·         England developed and introduced Integrated Drug Treatment teams to prisons some years back. This separates substance misuse services from primary care and usually operates as a separate team with a separate GP with a special interest in substance misuse. They start men on opiate substitution therapy on the first night or second day to comfort their withdrawal and they can then have solely an opiate supported detox, or continue to engage with the program and go onto a maintenance programme. It is not without it’s issues and is certainly not a perfect system. I know WAG are looking at a specification for substance misuse in prisons and I wonder if this service is better delivered within the first few days of custody, perhaps the 2nd day but evaluation should be made of IDTS rather than blindly adopting it; it was in place when we had the massive rise in SPICE use and deaths in prisons. Funding should follow on from the development of the service specification and a prison specific substance misuse needs assessment based on the specification.

·         Currently this is funded and delivered within our primary budget, with funding for a band 7 liason nurse coming from APB funding, and this is not sufficient to develop this service. We now maintain our men which is appropriate but this has been done with no additional funding and is having a massive knock on effect on the men, the regime and the staff with the length of the queues and the time it takes to dispense these meds. There is no funding for doctor time and this is absorbed into the normal GP day but given that we generally have around 170 men on methadone at any time, this is not sufficient. There is insufficient funding for nurse time also, and we cannot run a service out of hours at evenings or weekends. Funding should follow on as above point above following specification.

·         Tier 2 behavioural services are funded through WAG monies via the police and crime commissioner budgets. This should sit under health, it is a health function and has been recognised as such in England. It would strengthen the governance and partnership working, enable us to encourage BBV testing via the KPI and lead to better outcomes for men, in my opinion. The funding should come in a way that ensures this can only be used for this purpose.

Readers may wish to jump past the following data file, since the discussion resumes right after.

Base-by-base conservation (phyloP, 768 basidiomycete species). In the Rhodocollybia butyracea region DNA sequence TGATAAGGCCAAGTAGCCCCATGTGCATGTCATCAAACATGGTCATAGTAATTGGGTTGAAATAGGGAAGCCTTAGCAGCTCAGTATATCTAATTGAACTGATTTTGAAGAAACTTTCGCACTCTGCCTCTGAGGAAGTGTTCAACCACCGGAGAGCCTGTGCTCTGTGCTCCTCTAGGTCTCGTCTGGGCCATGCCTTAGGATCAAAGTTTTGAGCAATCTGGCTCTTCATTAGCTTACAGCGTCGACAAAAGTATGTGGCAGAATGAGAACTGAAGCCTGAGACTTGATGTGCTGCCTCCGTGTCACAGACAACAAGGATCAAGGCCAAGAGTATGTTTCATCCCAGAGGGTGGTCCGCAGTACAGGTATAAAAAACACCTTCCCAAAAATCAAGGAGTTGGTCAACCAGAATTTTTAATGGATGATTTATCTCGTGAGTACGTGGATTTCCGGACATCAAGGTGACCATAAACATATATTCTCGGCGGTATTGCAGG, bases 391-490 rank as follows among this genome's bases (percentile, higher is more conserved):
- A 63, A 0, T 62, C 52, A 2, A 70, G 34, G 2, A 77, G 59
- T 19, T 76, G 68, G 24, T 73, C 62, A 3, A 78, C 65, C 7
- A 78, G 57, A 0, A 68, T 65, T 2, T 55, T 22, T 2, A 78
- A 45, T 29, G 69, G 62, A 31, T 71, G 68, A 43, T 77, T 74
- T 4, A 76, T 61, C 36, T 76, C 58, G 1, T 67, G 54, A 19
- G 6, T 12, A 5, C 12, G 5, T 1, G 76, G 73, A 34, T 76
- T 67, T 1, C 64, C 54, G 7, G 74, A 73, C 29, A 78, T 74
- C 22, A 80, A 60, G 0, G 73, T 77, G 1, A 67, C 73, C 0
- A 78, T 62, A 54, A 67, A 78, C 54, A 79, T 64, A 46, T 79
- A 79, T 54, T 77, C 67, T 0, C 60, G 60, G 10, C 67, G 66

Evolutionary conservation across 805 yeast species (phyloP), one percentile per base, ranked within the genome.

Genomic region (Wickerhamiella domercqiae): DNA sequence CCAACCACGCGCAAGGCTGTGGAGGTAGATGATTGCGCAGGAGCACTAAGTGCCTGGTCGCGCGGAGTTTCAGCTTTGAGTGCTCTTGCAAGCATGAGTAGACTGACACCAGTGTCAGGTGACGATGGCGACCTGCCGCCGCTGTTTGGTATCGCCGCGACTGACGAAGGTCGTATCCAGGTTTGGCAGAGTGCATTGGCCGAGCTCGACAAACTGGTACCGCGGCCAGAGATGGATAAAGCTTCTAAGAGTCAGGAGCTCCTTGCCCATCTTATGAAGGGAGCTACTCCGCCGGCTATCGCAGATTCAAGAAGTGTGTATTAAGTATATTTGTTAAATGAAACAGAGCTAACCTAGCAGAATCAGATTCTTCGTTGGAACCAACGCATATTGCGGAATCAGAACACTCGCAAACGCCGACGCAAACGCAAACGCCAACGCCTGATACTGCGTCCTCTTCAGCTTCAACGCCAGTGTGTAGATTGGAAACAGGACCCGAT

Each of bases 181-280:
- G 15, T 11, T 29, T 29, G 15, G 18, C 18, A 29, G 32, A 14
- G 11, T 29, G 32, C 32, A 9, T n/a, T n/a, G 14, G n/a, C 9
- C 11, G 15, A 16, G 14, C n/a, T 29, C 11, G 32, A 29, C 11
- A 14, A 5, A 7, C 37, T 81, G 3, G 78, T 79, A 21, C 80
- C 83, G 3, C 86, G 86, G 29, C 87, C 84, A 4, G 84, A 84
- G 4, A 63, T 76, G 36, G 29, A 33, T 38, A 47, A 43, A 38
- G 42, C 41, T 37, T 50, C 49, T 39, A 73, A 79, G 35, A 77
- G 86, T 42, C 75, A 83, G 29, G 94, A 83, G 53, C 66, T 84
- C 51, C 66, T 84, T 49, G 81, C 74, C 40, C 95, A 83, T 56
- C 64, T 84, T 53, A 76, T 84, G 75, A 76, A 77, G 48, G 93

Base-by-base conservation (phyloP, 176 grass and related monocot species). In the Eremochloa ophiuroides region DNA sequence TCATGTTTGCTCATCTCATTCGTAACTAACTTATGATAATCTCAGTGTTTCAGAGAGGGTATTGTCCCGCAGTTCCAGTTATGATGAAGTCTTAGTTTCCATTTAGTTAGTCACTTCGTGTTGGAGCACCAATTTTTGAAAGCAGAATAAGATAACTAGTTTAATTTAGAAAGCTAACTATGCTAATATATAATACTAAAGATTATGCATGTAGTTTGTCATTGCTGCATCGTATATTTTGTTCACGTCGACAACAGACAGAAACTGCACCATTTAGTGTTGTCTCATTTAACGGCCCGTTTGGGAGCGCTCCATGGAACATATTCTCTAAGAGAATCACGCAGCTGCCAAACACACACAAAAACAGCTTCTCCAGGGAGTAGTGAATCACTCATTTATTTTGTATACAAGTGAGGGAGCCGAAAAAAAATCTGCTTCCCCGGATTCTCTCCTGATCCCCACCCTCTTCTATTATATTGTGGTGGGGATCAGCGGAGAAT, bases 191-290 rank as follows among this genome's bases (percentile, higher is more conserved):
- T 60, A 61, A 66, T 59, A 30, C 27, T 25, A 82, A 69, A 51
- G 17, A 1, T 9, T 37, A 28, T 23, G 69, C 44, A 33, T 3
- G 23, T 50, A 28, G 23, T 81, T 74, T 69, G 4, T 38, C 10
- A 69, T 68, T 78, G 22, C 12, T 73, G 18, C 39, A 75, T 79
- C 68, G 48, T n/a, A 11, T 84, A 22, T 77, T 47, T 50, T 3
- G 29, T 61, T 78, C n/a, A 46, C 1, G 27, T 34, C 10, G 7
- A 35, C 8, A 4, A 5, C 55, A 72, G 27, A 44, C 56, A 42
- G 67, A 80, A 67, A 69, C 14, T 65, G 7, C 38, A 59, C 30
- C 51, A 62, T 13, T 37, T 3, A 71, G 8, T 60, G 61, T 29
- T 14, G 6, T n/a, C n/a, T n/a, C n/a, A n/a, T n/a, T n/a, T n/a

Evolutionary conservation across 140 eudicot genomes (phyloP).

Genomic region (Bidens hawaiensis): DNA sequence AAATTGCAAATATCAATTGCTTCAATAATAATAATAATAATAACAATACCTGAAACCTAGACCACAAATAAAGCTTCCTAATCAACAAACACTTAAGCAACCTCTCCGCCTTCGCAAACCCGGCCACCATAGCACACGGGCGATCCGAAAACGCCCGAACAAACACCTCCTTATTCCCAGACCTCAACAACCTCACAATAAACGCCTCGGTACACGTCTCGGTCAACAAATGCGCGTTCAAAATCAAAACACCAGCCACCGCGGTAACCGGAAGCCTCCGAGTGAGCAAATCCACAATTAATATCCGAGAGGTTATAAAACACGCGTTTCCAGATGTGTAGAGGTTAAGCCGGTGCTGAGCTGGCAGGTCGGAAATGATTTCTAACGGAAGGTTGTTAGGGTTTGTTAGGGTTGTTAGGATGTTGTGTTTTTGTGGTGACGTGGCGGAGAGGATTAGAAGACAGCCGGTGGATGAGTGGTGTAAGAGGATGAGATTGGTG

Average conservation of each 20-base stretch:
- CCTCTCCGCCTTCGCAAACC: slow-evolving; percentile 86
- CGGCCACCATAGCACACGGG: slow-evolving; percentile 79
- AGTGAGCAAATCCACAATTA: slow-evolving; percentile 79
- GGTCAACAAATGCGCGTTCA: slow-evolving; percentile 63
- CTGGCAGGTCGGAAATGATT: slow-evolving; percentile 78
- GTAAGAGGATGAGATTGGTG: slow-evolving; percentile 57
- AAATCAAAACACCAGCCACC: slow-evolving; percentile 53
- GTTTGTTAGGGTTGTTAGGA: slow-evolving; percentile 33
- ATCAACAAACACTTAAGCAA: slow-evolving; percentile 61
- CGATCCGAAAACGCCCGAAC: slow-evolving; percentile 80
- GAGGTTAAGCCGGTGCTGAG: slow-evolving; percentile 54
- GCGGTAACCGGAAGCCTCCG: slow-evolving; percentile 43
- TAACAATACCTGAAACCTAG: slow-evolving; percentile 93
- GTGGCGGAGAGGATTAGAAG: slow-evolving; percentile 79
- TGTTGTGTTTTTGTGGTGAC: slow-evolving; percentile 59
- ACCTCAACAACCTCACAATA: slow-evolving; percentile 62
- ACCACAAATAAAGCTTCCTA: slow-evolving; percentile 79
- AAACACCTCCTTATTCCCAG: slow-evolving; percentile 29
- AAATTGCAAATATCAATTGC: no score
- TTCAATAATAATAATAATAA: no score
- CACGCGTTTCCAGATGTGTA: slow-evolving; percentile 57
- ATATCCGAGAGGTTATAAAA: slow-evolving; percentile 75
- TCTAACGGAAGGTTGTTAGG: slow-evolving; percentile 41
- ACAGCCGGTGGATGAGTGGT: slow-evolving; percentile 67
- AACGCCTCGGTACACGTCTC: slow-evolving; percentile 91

·         Hep C testing naturally sits within this team and consideration should be given to the near patient test for diagnosis so treatment can be started immediately because of our short window of opportunity. This should be included within the specification and then funded accordingly via any follow on funds.

4.      General funding increase

·         There has been no increase in funding to the prison health budget since the TUPEE in 2012. This needs to be rectified given the changes within the estate but also the fact that the NHS is running this service now means that there is more of a focus on health and we are looking at screening and prevention, as well as trying to deal with acute and chronic health problems. If we can ‘mop up’ all this chronic disease, hep C, substance misuse etc, they have a chance of returning to their communities with better health and better opportunities which will have a massive knock on effect all over Wales. It is imperative we treat them in prison and stabilise them and take our opportunities to improve their health and it should be remembered that ‘prison health is public health’!

·         It would be interesting to do an exercise to look at the funding per capita of a prisoner for health in Wales as compared to England; anecdotally it seems much less and my understanding is that prison health funding is allocated differently to WAG than NHS funding and if there is a disparity then this needs to be addressed from central government funding as a matter of urgency. Caution should be exercised given the much bigger size of the English estate and the savings that can be made with size but it would be a useful exercise, nevertheless.